Ecofilm Festival is a Cup of Something Good
“YERT” director Ben Evans wearing a costume to deliver his eco message.
When Al Gore confronted the world in 2006 with "An Inconvenient Truth," he probably couldn't foresee that his message would energize filmmakers in the global environmental movement to reach out as far as Krasnoyarsk. Well, it has.
From a gathering of enthusiasts over coffee four years ago, EcoChashka has grown into a full-fledged festival, visiting cities in Russia, Ukraine and Kazakhstan.
Last weekend, the volunteer-run event brought selected foreign and Russian documentaries to Cultural Center ZiL and Winzavod Modern Art Center in Moscow. Screenings also took place in Krasnoyarsk, and more are planned this year in nine other cities.
Festival organizer Anastasia Laukkanen said that unlike other festivals in Russia that focus on nature and animals, EcoChashka presents films that offer solutions to environmental problems and opportunities to discuss films with producers and directors.
The festival is an information-sharing platform that aims to challenge apathy, and the can-do attitudes of the films' characters are instrumental in that. From small initiatives, such as giving up disposable plastic bags, to big projects, such as building solar roadways, the characters empower audience members to seek a better lifestyle.
"Every film we chose has a character who says, 'I want to do this and I know I can do it.' We hope each viewer will leave feeling the same way," Laukkanen said at the festival's opening Friday.
"Drying For Freedom," directed by Britain's Steven Lake, is a thought-provoking and entertaining documentary that focuses on one example of energy waste, the dryer, to explore ideas of luxury, necessity and personal freedom.
On a journey around the U.S., where many middle-class communities have banned clotheslines, and at the world's biggest open-air laundry, in Mumbai, Lake discovers how the rapidly spreading Western "electric dream" is putting pressure on the world's finite resources.
"It is a close study on a huge issue," Lake said. "When you start expanding it, you look at the rest of the world consuming energy, using the dryer just like the U.S. does, [and] that alone is a huge amount of carbon waste. In many people's eyes, there is only one form of development, and that's through consumerism. And it doesn't have to be that way."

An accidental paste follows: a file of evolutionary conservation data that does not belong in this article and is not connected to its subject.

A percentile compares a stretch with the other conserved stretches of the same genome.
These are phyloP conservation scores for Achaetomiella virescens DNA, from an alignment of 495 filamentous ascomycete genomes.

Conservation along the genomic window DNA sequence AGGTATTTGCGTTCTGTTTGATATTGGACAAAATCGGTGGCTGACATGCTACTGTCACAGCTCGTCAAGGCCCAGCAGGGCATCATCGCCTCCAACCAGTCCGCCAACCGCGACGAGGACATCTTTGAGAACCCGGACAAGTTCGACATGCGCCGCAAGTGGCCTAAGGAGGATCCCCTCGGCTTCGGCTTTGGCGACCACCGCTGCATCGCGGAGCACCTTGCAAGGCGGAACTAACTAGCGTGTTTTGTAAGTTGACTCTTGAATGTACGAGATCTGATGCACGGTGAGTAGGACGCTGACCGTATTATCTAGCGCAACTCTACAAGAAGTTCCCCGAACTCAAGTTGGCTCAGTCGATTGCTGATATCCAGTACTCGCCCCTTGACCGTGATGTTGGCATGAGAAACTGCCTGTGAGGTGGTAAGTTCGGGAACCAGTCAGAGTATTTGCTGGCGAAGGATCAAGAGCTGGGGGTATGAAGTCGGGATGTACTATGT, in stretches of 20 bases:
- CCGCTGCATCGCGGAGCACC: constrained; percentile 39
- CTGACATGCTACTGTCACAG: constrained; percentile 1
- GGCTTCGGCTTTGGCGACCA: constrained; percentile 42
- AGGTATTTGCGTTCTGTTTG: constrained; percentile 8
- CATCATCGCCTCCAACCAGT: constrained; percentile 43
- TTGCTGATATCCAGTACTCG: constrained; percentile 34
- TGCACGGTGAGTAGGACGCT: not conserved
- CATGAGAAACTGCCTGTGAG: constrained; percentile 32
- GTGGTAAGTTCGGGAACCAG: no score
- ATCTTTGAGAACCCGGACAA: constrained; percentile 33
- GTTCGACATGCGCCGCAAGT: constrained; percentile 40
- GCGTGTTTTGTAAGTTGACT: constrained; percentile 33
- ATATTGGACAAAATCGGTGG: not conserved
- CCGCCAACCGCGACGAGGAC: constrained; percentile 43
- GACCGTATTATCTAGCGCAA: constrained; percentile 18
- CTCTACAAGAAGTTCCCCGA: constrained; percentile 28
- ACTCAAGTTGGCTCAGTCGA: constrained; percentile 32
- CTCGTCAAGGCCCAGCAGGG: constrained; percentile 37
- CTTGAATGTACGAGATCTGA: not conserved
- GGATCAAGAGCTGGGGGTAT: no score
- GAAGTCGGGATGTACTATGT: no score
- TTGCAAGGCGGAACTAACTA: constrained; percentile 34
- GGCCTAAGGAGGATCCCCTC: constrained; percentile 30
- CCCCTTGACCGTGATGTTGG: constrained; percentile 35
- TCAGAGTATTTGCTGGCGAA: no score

American Mark Dixon, producer of "YERT: Your Environmental Road Trip," packed up his 10-year career in Silicon Valley and with two friends embarked on a life-changing one-year journey across 50 U.S. states to explore solutions people were bringing to the environmental movement.
The film is based on more than 800 interviews done during their trip. It conveys the brilliance of human ingenuity and is deeply inspiring.
"We want people to recognize the magnitude of the challenge and the magnitude of the opportunity and learn how they can transform what they love so that it doesn't use carbon to be beautiful," he said.
The film's ecotainment style ensures that complex issues are communicated in a fun and engaging way. The trio undertakes a "garbage challenge," restricting themselves to one shoebox of garbage between them each month, which they must carry for the rest of the journey.
"I would love for Russians to take away a different sense of their relationship to the garbage that they create, to have a second thought each time they put anything in the garbage and to consider the full waste stream," Dixon said. "What did it take to get the raw materials to create that? How much earth had to be moved or polluted to make it? How long will they use it? And where will it go when they throw it away?"
Dixon added that generally people don't intend to pollute and often think they are unaffected by waste but that ecological problems cannot be put on hold because millions are already suffering.
The Global Humanitarian Forum estimated that climate change affected 325 million people and caused 315,000 deaths annually between 2008 and 2009.
Climate change mitigation depends on the creation of a globally binding carbon emissions agreement, and as more people demand it, politicians will succumb, Dixon said.
"We have billions of people on this planet," he said. "That's a lot of brainpower, a lot of opportunity for different ideas to arise from nothing, to grow and snowball, to find footholds in the world. I hope that we'll be able to share some ideas through the film to keep those ripples rippling."